Rajesh Rai | Phuentsholing

Bhutan’s trade deficit last year stood at Nu 27 billion (B), a decrease from Nu 30B and Nu 29.6B in 2018 and 2017 respectively.

This is the lowest in five years, according to Bhutan Trade Statistics (BTS) 2019.

What this means is the country’s import value in 2019 exceeded the export value. The country exported goods worth Nu 41.8B and imported Nu 69B worth of goods.

The country experienced a trade deficit of Nu 32B in 2016 and 2015.

Electricity export continued to play crucial role in narrowing the deficit. Otherwise, export figures would have hit Nu 31B and pushed the trade deficit to Nu 37.6B.

Excluding electricity export, the country’s total export value last year was Nu 31.2B with import value of Nu 68.8B.

The Mangdechhu Hydroelectric Project Authority (MHPA), a new source of earning in 2019, is attributed to the overall increase in energy export.

MHPA recorded a gross export of 1,298 million units (MU) which earned about Nu 5.3B. Tala Hydroelectric Project Authority exported 2,688MU energy and earned Nu 5.6B.

Energy export last year was 6,146 MU and earned Nu 16.2B compared to that of 4,535MU and Nu 10.5B in 2018.

At the same time, Bhutan imported diesel worth Nu 7.7B and petroleum worth Nu 2.5B. Electricity worth Nu 206 million (M) was also imported in 2019.

Bhutan’s trade balance (including electricity trade) with India was also in the red at Nu 16.8B, with an import value of a staggering Nu 56.6B against the export value of Nu 39.8B. However, this is a decrease compared to 2018’s deficit with India, which was Nu 27.9B with Nu 60B of import value against Nu 32B in export.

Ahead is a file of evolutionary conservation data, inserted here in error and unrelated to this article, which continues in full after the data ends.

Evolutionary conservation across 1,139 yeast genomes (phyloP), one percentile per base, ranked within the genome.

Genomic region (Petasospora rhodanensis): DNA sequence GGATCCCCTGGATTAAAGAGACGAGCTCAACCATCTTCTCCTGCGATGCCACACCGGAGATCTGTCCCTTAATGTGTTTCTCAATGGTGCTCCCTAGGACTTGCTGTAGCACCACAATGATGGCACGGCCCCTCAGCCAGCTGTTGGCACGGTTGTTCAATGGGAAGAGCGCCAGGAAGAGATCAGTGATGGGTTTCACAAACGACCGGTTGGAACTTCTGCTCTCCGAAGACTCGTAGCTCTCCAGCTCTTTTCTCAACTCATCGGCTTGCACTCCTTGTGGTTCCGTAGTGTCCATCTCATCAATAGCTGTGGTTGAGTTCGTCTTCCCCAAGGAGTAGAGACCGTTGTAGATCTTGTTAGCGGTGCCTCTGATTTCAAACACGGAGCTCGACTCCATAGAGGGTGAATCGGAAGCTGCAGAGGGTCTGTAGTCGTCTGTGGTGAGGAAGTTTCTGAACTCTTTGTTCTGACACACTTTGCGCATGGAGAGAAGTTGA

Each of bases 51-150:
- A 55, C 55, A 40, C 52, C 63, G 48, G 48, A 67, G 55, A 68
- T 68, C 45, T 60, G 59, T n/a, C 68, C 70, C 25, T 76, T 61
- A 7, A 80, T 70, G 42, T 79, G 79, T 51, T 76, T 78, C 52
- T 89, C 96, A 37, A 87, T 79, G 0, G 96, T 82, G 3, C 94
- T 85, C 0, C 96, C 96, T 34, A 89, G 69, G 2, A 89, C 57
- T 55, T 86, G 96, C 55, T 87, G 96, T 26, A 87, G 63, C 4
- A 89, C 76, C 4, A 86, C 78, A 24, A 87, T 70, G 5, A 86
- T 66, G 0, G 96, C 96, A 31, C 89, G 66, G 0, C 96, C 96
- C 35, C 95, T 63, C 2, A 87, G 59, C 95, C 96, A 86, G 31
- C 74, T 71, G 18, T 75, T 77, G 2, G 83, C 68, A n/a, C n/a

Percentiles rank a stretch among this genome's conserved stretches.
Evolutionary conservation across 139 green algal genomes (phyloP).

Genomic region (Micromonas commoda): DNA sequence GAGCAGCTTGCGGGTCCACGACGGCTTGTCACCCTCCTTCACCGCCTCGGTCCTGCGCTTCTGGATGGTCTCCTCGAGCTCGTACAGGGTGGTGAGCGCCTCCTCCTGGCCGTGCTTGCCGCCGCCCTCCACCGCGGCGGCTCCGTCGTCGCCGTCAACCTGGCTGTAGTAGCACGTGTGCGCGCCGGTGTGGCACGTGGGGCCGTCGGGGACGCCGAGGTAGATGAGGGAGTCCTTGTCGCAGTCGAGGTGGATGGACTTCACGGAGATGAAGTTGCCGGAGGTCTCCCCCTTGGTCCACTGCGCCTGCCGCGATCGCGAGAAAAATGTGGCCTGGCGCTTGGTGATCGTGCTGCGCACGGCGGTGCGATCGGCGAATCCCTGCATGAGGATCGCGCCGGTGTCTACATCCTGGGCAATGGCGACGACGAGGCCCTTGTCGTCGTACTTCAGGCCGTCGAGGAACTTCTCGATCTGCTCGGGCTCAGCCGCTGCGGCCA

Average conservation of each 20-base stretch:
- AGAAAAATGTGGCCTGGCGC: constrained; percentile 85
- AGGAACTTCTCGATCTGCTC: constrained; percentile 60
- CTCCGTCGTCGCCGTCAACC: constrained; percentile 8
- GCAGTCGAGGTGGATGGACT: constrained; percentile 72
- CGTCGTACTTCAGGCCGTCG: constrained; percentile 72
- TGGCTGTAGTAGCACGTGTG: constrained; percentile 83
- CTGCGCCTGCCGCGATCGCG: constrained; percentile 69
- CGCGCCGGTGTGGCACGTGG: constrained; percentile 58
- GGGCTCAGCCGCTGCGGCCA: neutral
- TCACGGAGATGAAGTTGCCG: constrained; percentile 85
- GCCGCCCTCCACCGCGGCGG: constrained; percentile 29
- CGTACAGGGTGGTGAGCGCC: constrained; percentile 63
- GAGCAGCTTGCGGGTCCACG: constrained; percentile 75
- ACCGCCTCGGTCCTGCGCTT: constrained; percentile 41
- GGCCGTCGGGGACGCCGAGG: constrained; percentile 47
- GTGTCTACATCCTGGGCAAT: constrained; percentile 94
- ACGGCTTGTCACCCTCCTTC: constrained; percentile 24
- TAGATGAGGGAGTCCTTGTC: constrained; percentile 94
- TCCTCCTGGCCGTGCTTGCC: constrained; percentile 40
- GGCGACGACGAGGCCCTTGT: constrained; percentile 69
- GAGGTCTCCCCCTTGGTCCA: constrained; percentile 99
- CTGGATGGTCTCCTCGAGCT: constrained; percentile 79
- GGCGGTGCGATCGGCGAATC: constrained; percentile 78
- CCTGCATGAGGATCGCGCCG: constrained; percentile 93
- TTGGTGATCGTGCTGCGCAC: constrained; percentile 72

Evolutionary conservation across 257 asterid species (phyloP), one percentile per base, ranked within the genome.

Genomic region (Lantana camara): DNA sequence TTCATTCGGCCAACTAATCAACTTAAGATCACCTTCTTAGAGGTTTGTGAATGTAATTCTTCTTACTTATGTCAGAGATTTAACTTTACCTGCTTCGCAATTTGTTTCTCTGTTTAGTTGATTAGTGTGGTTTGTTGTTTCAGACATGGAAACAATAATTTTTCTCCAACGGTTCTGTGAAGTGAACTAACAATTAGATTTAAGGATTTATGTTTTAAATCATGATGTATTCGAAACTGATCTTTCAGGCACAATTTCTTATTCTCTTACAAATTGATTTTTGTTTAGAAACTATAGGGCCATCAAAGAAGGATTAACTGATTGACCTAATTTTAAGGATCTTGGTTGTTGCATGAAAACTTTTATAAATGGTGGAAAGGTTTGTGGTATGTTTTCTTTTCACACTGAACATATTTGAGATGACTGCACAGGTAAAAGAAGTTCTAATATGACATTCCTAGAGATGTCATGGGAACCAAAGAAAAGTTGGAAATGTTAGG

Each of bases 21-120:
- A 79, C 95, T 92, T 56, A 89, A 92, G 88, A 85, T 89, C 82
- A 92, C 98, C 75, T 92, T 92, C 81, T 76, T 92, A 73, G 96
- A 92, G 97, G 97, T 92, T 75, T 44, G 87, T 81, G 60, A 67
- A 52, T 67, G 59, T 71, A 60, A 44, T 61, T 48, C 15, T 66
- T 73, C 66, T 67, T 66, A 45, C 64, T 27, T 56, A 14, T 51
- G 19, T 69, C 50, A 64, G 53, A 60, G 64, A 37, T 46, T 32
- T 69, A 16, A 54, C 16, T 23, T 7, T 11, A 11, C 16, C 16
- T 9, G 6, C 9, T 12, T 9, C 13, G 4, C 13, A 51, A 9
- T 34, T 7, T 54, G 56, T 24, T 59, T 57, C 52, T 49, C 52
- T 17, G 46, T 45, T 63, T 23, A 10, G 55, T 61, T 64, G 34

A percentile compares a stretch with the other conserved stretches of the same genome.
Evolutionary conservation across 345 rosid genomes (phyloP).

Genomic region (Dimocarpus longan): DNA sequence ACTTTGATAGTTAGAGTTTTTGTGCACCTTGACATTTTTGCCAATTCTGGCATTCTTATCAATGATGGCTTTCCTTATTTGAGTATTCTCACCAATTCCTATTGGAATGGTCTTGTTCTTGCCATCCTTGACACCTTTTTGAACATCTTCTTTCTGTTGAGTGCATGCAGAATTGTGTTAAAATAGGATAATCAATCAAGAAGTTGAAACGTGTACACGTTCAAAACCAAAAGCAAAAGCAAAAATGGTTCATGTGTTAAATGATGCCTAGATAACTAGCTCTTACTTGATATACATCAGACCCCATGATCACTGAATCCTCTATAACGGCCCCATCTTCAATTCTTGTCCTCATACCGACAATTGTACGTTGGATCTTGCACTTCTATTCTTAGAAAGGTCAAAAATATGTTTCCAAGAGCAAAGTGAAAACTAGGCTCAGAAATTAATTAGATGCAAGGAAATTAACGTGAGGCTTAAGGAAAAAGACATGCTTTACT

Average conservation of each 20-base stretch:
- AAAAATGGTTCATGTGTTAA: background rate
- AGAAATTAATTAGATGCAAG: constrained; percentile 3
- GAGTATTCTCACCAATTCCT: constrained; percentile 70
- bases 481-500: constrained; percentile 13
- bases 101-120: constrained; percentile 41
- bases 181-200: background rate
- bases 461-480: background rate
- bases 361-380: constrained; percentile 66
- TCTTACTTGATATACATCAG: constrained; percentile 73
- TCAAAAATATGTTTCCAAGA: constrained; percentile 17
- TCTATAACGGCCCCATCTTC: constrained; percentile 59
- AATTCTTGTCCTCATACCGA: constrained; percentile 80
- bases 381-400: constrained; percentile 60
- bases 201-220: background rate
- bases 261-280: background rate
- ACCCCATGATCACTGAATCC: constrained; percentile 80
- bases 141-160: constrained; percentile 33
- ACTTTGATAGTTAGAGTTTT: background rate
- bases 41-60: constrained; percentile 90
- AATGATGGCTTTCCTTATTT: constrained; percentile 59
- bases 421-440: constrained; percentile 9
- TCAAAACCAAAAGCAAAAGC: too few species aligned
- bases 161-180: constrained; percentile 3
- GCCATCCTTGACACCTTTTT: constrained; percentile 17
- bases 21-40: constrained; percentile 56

Trade with India, excluding electricity, was at Nu 32.8B in deficit.

The balance of trade with countries other than India also weakened last year and stood at Nu 4.7B considering the import value of Nu 12B and Nu 7.6B in export.

In 2018, Bhutan experienced a trade deficit with countries other than India at Nu 2B.

Ferrosilicon is still the top commodity Bhutan exported in 2019 but it has dropped drastically at Nu 9.7B compared to Nu 13B in 2018. This is evident as the price of ferrosilicon, which started off quite well at Nu 90,000 per metric tonne (MT) in the year’s beginning, dropped to Nu 66,000 to Nu 69,000 by mid-year.

The drop in the price was largely attributed to India’s requirement for ferrosilicon that was generated domestically.

Annually, India imports around 300,000MT of ferrosilicon from countries like Bhutan, China, and Norway. Today, Bhutanese ferrosilicon industries produce about 10,000MT to 12,000MT of ferrosilicon in a month.

Boulder was the second most exported Bhutanese product in 2019.

But surprisingly, the total export of boulder last year doubled to Nu 4.9B from Nu 2.1B the previous year. In 2017, boulder export was Nu 690 million (M), seventh among the top ten export commodities.

Export value of pebbles, gravel, broken or crushed stone increased to a whopping Nu 1.8B and become the third most exported commodities. In 2018, Bhutan recorded an export value of Nu 895M.